Born in a small village not far from Venice, Italy, Tony began his working career at the age of 14 working nights in a brewery in Innsbruck, Austria while attending technical school during the day. It was here he learned German, English and the arts and crafts of the use of stone in construction which he was to use during his life in Canada. On his graduation four years later (1909), he came directly to Winnipeg where at the age of 18 he began his Canadian career doing stone masonry on the Manitoba Parliament Building and the University of Manitoba buildings. In 1913 he looked further West for a place to begin his own business. He came to Saskatoon, found it was beginning to expand as a railroad centre, and began a contracting business, building stone bridge piers for the railroad as it branched out around this centre.
Saskatoon appealed to him and he felt its potential. He joined in partnership with another cut-stone supplier, Mr. Joe Ganguish, and business prospered with the beginning of university construction. He realized his dream was to own his own business and moved in that direction in 1920 with his brother, Peter, who had joined him in Canada a few years earlier. They opened a cut-stone and memorial shop on what is now Idylwyld and 23rd Street, and business flourished. He taught the crafts of his trade to many who worked for him. Some of these including his brother Peter, moved to other locations and began their own prosperous businesses. He was innovative and willing to chance on his belief in Saskatoon's potential. Because of this, his was the first business west of Winnipeg to have its own moving bed powered stone saw. In those days this was a significant capital investment.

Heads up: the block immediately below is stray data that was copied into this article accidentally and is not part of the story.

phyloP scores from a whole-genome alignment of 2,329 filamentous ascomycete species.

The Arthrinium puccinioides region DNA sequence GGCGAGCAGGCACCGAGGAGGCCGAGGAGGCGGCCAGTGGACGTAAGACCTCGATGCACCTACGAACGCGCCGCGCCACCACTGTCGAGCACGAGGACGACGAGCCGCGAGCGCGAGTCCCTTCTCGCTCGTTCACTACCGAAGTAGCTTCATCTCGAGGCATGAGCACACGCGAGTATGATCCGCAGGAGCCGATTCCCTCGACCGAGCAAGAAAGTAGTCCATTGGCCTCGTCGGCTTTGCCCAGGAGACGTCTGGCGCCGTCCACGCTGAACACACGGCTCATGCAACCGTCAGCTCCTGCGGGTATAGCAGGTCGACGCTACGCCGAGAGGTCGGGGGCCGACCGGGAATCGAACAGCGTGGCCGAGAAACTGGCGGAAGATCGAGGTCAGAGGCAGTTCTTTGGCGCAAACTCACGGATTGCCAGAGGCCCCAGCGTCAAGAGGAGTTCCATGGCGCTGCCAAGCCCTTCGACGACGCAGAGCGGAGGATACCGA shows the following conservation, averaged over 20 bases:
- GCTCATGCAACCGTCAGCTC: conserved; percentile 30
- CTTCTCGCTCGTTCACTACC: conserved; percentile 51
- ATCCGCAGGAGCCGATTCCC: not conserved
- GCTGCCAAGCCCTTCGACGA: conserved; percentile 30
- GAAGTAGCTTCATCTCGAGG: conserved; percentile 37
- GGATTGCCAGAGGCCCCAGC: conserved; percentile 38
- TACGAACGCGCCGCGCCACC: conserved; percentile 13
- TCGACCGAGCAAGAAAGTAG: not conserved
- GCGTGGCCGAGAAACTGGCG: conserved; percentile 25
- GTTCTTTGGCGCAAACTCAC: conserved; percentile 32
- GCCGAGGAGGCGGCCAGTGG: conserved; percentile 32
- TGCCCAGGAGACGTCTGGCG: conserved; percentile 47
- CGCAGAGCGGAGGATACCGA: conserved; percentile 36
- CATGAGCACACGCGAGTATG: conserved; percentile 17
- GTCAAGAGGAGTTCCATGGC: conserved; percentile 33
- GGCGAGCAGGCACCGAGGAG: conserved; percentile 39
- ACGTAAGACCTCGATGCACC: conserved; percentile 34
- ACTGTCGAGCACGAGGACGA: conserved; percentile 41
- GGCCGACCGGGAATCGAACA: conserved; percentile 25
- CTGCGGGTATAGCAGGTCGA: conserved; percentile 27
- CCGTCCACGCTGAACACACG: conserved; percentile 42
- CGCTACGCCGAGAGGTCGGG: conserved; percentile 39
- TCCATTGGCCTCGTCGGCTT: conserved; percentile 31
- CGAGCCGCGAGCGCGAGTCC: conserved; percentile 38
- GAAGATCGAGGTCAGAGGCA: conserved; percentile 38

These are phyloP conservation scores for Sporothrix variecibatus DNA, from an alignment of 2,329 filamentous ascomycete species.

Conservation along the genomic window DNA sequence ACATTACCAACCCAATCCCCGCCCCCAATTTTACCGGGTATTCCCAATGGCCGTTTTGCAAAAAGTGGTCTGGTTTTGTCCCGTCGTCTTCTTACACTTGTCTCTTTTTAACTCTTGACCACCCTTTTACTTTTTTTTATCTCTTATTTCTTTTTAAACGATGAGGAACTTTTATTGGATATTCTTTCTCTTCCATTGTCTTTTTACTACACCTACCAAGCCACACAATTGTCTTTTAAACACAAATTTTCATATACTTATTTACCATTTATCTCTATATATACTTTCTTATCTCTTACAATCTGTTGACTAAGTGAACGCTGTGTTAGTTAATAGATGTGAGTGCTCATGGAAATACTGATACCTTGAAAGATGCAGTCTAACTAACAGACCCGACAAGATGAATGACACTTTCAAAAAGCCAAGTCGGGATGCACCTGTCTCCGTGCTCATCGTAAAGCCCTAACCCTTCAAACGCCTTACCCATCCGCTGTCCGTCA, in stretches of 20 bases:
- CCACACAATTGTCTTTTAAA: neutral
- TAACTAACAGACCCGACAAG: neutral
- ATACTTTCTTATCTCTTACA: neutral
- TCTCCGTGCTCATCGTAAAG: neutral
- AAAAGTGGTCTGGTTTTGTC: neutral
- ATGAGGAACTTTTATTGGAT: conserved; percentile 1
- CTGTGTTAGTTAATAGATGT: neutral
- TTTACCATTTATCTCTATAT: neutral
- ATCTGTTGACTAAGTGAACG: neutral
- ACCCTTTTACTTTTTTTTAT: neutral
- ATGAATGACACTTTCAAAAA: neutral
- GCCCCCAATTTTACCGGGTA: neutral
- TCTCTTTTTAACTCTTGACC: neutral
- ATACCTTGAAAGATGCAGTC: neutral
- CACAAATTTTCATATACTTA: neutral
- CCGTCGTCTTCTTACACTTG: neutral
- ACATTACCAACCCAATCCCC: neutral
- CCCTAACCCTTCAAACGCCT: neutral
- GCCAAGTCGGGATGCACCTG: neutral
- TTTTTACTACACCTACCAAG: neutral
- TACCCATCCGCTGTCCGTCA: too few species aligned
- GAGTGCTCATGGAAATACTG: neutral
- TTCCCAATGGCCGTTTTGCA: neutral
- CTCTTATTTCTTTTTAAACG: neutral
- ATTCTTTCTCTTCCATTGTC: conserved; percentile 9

In 1926, after his brother moved to Winnipeg, Tony moved to 404 Ontario Avenue, directly across the street from the then new Saskatchewan Cooperative Creamery. He was in good company for this was the heart of Saskatoon at that time. He continued his business there until 1939. In that year he moved to the "top of the 23rd Street Subway" (now filled in) where his business remained until his death in 1954. The site is now occupied by the Saskatchewan Transportation Company's Bus Depot.
Tony continued his education while conducting his business and in 1929 he graduated from I.C.S. (International Correspondence Schools) in Architectural Technology with an average mark of 99%. He has over the years contributed his drafting skills and knowledge of European Architectural Design at the request of local architects and engineers. One such, and which stands out, is St. Joseph's Church on Broadway Avenue & 8th Street. The towers and sanctuary were designed by him based on European architecture for G.J.K. Verbeke, who was the church's architect.
It would be easier to name buildings and other areas in which his talents were not used. Suffice it to say that few buildings and churches were constructed in the period 1921 through 1954 in which stone, cast stone, ceramic tile, or terrazzo flooring were used without contributions of some sort from his business. In fact, this applied to the whole of Northern Saskatchewan.